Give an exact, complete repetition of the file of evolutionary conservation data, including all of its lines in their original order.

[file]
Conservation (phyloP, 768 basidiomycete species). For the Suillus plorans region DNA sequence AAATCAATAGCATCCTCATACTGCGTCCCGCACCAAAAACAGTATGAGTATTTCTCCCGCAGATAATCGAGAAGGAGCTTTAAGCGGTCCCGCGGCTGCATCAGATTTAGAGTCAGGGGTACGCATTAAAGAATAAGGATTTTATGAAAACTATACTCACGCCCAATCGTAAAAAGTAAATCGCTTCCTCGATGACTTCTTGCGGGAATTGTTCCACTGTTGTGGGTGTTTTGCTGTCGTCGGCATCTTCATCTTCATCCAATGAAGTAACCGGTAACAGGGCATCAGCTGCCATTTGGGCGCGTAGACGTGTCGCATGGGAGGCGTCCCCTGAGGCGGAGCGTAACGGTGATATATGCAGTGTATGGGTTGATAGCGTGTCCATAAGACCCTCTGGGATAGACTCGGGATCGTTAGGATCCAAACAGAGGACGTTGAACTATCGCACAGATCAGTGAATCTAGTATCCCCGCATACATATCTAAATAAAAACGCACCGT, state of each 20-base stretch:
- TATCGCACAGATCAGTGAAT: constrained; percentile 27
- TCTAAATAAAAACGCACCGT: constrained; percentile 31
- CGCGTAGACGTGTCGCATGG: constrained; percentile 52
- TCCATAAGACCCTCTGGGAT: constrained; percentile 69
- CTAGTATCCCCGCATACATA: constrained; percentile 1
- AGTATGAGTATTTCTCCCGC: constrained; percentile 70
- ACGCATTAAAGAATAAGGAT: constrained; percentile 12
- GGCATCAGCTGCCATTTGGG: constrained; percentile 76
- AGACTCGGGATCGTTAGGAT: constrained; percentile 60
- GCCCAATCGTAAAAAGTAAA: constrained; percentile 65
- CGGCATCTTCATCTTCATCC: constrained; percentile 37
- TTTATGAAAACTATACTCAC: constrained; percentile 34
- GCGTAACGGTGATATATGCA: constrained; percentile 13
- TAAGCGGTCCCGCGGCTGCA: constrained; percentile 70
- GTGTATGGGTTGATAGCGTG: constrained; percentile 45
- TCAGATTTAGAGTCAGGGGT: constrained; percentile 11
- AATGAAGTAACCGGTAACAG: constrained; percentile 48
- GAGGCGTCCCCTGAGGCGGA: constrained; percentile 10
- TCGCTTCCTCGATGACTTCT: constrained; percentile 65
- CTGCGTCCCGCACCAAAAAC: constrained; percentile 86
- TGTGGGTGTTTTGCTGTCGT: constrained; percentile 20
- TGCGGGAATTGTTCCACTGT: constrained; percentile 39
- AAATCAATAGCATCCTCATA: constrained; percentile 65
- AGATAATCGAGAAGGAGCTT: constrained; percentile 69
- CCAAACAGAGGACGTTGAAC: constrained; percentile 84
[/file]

Conservation (phyloP, 768 basidiomycete species). For the Suillus plorans region DNA sequence AAATCAATAGCATCCTCATACTGCGTCCCGCACCAAAAACAGTATGAGTATTTCTCCCGCAGATAATCGAGAAGGAGCTTTAAGCGGTCCCGCGGCTGCATCAGATTTAGAGTCAGGGGTACGCATTAAAGAATAAGGATTTTATGAAAACTATACTCACGCCCAATCGTAAAAAGTAAATCGCTTCCTCGATGACTTCTTGCGGGAATTGTTCCACTGTTGTGGGTGTTTTGCTGTCGTCGGCATCTTCATCTTCATCCAATGAAGTAACCGGTAACAGGGCATCAGCTGCCATTTGGGCGCGTAGACGTGTCGCATGGGAGGCGTCCCCTGAGGCGGAGCGTAACGGTGATATATGCAGTGTATGGGTTGATAGCGTGTCCATAAGACCCTCTGGGATAGACTCGGGATCGTTAGGATCCAAACAGAGGACGTTGAACTATCGCACAGATCAGTGAATCTAGTATCCCCGCATACATATCTAAATAAAAACGCACCGT, state of each 20-base stretch:
- TATCGCACAGATCAGTGAAT: constrained; percentile 27
- TCTAAATAAAAACGCACCGT: constrained; percentile 31
- CGCGTAGACGTGTCGCATGG: constrained; percentile 52
- TCCATAAGACCCTCTGGGAT: constrained; percentile 69
- CTAGTATCCCCGCATACATA: constrained; percentile 1
- AGTATGAGTATTTCTCCCGC: constrained; percentile 70
- ACGCATTAAAGAATAAGGAT: constrained; percentile 12
- GGCATCAGCTGCCATTTGGG: constrained; percentile 76
- AGACTCGGGATCGTTAGGAT: constrained; percentile 60
- GCCCAATCGTAAAAAGTAAA: constrained; percentile 65
- CGGCATCTTCATCTTCATCC: constrained; percentile 37
- TTTATGAAAACTATACTCAC: constrained; percentile 34
- GCGTAACGGTGATATATGCA: constrained; percentile 13
- TAAGCGGTCCCGCGGCTGCA: constrained; percentile 70
- GTGTATGGGTTGATAGCGTG: constrained; percentile 45
- TCAGATTTAGAGTCAGGGGT: constrained; percentile 11
- AATGAAGTAACCGGTAACAG: constrained; percentile 48
- GAGGCGTCCCCTGAGGCGGA: constrained; percentile 10
- TCGCTTCCTCGATGACTTCT: constrained; percentile 65
- CTGCGTCCCGCACCAAAAAC: constrained; percentile 86
- TGTGGGTGTTTTGCTGTCGT: constrained; percentile 20
- TGCGGGAATTGTTCCACTGT: constrained; percentile 39
- AAATCAATAGCATCCTCATA: constrained; percentile 65
- AGATAATCGAGAAGGAGCTT: constrained; percentile 69
- CCAAACAGAGGACGTTGAAC: constrained; percentile 84